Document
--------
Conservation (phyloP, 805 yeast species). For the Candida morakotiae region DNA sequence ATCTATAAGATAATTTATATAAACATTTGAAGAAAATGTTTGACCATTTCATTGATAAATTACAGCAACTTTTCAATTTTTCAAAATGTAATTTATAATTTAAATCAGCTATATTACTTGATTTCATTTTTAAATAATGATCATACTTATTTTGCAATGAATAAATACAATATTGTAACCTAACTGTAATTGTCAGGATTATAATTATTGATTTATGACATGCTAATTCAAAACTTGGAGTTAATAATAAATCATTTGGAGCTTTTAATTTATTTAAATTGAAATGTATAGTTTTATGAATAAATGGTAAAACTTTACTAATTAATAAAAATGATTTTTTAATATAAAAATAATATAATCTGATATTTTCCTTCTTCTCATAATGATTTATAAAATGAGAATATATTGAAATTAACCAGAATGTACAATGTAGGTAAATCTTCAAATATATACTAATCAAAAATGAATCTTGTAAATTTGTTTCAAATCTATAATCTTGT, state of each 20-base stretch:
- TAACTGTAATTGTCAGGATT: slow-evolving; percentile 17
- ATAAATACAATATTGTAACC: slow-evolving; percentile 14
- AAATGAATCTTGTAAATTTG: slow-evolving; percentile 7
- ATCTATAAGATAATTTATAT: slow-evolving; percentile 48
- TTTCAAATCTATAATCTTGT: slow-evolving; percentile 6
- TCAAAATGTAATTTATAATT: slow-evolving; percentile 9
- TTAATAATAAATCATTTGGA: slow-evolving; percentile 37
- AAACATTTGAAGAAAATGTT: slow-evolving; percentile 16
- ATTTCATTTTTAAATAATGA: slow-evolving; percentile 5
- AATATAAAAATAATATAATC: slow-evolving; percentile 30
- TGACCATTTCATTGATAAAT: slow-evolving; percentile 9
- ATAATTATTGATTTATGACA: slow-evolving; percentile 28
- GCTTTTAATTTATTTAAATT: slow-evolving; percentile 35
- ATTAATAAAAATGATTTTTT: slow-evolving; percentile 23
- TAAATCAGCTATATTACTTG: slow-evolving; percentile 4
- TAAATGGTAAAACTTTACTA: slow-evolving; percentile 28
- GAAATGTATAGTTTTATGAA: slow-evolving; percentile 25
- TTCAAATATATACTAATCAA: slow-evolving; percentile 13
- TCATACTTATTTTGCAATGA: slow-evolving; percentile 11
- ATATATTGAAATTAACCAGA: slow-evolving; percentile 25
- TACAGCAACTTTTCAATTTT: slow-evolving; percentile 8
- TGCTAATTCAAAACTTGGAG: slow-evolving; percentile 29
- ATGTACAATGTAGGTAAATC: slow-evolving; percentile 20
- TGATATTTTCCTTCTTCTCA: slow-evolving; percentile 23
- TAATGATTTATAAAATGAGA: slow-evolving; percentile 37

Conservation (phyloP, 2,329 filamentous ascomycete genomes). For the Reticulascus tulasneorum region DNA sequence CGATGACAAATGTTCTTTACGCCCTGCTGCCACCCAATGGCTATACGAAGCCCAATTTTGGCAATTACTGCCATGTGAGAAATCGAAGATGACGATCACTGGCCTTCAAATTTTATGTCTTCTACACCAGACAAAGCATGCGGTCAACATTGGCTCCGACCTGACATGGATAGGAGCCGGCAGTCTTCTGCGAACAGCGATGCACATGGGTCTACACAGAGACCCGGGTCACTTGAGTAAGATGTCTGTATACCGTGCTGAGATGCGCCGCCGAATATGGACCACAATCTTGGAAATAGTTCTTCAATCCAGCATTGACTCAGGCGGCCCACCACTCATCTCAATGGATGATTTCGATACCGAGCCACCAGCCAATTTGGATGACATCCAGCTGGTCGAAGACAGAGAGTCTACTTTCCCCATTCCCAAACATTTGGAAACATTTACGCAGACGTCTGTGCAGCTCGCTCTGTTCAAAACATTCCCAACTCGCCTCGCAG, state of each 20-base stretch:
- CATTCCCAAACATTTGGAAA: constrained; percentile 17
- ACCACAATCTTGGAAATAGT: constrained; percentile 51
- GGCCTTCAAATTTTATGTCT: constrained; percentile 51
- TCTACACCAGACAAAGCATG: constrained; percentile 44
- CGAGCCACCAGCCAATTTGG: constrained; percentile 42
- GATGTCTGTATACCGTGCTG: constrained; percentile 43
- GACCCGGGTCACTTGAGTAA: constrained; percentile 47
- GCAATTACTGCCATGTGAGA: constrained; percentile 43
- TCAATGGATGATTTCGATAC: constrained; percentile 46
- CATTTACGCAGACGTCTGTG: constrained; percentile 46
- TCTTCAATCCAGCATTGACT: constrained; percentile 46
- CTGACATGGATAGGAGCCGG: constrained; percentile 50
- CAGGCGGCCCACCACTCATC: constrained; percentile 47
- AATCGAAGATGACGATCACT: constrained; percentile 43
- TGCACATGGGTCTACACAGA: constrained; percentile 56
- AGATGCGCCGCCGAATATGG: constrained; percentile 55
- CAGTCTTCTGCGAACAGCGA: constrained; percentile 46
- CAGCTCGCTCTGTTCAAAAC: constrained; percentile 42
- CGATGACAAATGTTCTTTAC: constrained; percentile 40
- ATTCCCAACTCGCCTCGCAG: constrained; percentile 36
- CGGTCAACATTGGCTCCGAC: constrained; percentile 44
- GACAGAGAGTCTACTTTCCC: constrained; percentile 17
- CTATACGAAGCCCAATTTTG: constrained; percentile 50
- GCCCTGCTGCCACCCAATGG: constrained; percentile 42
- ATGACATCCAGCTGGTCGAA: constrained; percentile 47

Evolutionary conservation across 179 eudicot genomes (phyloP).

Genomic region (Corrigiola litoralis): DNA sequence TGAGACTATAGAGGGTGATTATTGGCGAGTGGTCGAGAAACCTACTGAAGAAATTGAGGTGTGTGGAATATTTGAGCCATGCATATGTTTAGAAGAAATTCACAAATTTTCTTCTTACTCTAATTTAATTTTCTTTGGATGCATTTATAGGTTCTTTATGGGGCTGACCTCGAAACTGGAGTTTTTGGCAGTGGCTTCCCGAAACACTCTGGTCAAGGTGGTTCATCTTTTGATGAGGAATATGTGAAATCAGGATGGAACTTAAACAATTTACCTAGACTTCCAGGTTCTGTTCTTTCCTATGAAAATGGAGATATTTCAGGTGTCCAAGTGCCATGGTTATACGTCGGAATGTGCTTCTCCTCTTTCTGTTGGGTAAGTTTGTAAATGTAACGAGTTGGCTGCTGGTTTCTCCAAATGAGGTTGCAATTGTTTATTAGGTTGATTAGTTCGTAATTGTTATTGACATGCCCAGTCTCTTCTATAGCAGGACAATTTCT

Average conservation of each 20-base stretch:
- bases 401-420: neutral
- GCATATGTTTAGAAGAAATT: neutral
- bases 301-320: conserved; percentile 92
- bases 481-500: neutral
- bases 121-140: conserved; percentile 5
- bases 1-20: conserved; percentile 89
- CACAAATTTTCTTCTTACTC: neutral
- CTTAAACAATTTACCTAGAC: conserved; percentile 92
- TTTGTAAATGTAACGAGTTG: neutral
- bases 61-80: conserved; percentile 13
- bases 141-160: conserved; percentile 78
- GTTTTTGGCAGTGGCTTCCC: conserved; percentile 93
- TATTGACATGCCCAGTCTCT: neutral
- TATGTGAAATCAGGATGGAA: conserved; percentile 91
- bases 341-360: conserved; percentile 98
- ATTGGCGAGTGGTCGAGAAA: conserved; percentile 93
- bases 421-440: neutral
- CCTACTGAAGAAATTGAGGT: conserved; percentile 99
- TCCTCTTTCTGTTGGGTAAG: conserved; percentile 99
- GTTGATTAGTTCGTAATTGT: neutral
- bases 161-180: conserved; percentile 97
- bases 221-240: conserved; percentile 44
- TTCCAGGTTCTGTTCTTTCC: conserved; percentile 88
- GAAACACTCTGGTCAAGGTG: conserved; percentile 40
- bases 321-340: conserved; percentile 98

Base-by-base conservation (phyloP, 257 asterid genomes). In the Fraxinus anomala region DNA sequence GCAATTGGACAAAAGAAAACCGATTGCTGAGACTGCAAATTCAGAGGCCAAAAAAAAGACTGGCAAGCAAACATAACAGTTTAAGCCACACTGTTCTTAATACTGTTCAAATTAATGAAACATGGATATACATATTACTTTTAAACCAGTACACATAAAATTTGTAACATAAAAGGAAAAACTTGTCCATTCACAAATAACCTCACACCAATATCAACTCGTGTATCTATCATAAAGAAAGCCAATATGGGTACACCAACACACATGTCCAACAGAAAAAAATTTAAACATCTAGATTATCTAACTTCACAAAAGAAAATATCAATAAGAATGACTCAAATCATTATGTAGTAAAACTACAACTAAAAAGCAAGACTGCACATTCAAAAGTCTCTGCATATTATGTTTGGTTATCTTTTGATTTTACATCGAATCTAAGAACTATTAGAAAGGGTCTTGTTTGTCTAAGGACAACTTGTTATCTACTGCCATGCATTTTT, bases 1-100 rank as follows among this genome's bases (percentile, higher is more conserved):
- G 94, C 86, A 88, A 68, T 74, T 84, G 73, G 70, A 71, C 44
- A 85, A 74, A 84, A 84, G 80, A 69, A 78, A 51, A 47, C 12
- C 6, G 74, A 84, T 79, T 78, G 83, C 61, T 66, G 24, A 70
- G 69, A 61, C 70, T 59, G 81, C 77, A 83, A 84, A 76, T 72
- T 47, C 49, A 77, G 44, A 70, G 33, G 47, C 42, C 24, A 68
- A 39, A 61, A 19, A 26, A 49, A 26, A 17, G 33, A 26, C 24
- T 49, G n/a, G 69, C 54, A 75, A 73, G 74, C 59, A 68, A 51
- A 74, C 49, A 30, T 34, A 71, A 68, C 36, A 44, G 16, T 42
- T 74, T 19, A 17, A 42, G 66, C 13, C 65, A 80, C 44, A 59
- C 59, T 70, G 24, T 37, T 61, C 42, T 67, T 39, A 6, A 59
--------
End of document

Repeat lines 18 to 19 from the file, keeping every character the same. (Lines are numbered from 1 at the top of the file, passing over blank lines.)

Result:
- GAAATGTATAGTTTTATGAA: slow-evolving; percentile 25
- TTCAAATATATACTAATCAA: slow-evolving; percentile 13